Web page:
And that is what most of them are trying to do, it is just that they are using a different collective than that which is being forced on them by the West insisting that Iraq remain a country with borders created by Britain and France.

          • Dennis Frank

            Part of the solution is to grant the Kurds a homeland. They've had a defacto homeland for ages in the territories they have occupied, why not recognise that? I'd support any govt of Aotearoa doing so. It's an interesting situation where the tribe is spread across national boundaries. Brings the credibility of such artificial constructs into question (as you suggest).

    • KJT 3.2

      If the US were at all concerned about Iraq, they wouldn't have fucking invaded in the first place.

      And, who originally armed ISIS, the Taliban, Saudi Arabia and various other flavours of baby killers?

  4. Stuart Munro. 4

    We should never have been involved.

    I appreciate our armed forces want to work with and remain up to date with other contemporary forces – but as a country we should not do that at the cost of having to participate in morally repugnant occupations. The same problem applies in Afghanistan.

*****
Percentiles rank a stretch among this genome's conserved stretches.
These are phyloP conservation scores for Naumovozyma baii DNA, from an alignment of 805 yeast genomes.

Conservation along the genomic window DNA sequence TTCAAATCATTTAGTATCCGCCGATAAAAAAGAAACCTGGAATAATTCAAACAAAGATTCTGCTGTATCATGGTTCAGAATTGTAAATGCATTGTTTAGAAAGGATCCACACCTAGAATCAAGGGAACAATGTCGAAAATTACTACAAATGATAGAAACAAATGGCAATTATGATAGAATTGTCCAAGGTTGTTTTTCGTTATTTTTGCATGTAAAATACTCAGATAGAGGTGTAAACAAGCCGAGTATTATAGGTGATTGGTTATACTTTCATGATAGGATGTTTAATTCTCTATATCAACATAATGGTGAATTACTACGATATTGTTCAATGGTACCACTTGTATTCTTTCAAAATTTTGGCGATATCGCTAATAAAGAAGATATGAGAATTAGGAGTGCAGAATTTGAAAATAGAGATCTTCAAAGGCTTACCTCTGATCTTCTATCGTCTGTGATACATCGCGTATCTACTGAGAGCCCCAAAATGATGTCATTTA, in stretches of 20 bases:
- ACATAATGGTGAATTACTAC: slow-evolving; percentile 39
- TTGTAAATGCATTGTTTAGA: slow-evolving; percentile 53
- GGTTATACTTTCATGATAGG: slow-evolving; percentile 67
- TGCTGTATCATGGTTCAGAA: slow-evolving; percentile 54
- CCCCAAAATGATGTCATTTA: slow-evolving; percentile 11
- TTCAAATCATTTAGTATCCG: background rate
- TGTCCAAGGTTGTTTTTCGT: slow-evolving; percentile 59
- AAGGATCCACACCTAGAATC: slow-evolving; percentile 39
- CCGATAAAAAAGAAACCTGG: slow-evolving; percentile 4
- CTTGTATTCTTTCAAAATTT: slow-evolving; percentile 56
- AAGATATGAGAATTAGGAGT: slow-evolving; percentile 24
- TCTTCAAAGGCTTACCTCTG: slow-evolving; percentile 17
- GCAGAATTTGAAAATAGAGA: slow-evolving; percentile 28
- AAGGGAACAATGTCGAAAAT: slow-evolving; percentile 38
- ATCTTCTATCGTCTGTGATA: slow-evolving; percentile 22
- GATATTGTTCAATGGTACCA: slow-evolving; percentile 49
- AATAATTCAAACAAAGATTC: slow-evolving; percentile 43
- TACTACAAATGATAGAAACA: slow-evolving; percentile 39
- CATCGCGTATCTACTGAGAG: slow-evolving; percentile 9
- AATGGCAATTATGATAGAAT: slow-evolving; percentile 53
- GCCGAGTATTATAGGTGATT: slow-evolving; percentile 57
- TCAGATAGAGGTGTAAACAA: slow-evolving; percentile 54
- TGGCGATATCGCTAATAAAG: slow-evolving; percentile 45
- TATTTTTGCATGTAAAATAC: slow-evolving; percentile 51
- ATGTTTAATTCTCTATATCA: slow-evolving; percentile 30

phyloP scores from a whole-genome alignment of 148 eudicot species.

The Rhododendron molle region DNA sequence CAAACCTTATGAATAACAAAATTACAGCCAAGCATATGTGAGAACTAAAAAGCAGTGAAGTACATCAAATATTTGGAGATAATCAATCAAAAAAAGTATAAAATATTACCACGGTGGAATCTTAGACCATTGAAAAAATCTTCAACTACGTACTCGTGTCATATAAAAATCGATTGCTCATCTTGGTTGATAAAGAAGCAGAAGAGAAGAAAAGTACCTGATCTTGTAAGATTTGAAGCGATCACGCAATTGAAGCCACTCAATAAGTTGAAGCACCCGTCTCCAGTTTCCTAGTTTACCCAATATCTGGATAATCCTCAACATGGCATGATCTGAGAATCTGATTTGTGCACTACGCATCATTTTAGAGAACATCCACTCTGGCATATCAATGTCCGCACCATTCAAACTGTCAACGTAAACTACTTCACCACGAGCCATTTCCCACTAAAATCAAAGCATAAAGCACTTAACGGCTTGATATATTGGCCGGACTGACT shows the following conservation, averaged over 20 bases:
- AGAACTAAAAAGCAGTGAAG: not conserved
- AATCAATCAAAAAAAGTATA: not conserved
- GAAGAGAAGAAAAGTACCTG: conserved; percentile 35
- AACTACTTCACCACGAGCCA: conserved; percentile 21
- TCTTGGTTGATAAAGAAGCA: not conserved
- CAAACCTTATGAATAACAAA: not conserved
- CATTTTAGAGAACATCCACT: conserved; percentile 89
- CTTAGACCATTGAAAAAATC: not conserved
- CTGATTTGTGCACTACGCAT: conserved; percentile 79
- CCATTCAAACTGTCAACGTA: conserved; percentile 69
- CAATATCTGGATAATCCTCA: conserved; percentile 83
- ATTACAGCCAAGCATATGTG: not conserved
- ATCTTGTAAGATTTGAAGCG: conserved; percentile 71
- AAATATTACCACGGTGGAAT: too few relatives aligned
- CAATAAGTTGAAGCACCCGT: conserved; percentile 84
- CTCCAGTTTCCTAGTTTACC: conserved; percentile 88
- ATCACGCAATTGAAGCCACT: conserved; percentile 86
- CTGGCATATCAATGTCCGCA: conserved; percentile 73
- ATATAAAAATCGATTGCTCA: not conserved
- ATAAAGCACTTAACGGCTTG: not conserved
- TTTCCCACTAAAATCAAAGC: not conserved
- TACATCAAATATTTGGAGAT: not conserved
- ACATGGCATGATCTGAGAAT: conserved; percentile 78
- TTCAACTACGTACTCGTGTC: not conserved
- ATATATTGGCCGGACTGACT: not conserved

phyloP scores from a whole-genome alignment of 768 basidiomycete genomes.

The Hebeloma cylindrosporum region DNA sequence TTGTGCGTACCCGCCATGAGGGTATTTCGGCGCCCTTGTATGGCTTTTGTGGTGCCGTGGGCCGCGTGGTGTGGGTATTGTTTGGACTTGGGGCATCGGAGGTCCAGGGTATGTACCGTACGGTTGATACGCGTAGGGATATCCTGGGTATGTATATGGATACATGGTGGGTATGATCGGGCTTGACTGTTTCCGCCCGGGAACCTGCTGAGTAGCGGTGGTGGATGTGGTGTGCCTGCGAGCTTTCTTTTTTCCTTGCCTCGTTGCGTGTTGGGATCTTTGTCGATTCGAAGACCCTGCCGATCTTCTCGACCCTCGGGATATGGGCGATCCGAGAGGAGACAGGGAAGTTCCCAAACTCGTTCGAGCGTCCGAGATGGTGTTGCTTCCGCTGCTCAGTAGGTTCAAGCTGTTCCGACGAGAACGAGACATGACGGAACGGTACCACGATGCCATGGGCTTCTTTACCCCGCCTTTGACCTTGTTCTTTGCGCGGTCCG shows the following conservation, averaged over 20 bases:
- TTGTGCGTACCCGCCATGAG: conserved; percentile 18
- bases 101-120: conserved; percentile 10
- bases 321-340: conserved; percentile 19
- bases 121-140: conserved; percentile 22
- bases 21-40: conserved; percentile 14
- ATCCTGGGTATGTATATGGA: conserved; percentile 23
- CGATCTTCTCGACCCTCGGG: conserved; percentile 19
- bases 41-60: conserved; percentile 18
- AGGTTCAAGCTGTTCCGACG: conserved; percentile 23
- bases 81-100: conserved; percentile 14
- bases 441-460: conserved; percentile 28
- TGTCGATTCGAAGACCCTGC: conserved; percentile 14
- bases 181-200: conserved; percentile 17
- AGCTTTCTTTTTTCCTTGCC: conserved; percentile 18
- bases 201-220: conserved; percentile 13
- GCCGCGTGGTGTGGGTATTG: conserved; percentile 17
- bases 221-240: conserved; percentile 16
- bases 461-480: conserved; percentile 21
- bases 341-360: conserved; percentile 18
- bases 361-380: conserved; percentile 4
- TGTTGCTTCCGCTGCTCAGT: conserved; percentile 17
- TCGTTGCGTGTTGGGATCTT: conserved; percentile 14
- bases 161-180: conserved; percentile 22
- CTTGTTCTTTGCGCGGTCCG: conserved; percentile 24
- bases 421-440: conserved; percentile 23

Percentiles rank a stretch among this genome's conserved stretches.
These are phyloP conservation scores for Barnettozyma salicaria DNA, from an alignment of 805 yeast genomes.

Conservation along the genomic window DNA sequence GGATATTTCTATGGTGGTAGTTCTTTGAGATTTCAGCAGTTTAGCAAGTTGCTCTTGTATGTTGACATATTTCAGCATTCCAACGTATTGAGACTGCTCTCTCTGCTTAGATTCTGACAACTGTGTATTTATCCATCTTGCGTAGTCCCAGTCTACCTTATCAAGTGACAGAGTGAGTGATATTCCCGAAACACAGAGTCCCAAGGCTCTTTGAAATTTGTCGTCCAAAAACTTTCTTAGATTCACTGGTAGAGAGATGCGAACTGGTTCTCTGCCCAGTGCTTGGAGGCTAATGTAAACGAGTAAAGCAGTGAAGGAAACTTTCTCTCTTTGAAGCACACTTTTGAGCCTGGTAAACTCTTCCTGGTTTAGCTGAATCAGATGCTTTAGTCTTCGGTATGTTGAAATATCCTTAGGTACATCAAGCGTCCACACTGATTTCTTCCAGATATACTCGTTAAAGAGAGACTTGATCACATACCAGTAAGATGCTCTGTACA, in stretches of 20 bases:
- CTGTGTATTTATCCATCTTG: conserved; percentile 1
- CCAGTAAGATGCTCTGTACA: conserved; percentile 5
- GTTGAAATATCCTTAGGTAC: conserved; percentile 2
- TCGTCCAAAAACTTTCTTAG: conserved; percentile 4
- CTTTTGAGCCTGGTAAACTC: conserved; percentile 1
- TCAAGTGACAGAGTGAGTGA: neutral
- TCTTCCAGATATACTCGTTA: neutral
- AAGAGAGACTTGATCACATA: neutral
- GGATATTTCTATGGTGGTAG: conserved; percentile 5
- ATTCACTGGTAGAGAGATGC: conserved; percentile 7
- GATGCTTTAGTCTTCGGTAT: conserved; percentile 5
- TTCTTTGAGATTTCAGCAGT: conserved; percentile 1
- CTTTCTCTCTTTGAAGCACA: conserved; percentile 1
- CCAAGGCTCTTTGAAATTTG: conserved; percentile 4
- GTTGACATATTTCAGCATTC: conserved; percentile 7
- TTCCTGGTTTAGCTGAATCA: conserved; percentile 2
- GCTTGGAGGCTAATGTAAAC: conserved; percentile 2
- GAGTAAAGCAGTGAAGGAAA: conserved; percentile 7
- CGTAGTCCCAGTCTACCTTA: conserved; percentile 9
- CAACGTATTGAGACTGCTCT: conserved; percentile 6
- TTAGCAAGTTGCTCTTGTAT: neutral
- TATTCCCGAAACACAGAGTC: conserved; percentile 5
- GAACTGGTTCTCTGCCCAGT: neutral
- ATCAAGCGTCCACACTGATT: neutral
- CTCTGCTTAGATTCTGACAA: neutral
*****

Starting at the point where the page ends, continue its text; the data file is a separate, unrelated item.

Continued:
There's plenty of disaster relief work for our forces in our own backyard, and likely to be more in the years to come. And it might be better to develop some doctrine independent of the major armament manufacturers, whose interests and presumptions are based on large US style forces.

  5. Exkiwiforces 5

    While I agree with your post Mike, but the problem we facing is that NZDF is embedded in with ADF. So if the GoD wants to pop smoke (withdraw) out of Iraq its going to leave the ADF training team in a spot of bother either way if NZDF has the lead on this ROTO or if the ADF has the lead.

    The best course of action is for the CoL would be to call it quits when the renewal for the current mission ends in 30 Jun as pointed out by Drowsy M. Kram. This means NZ can withdraw without losing face in the MEAO and upsetting the Australian Government at the same time.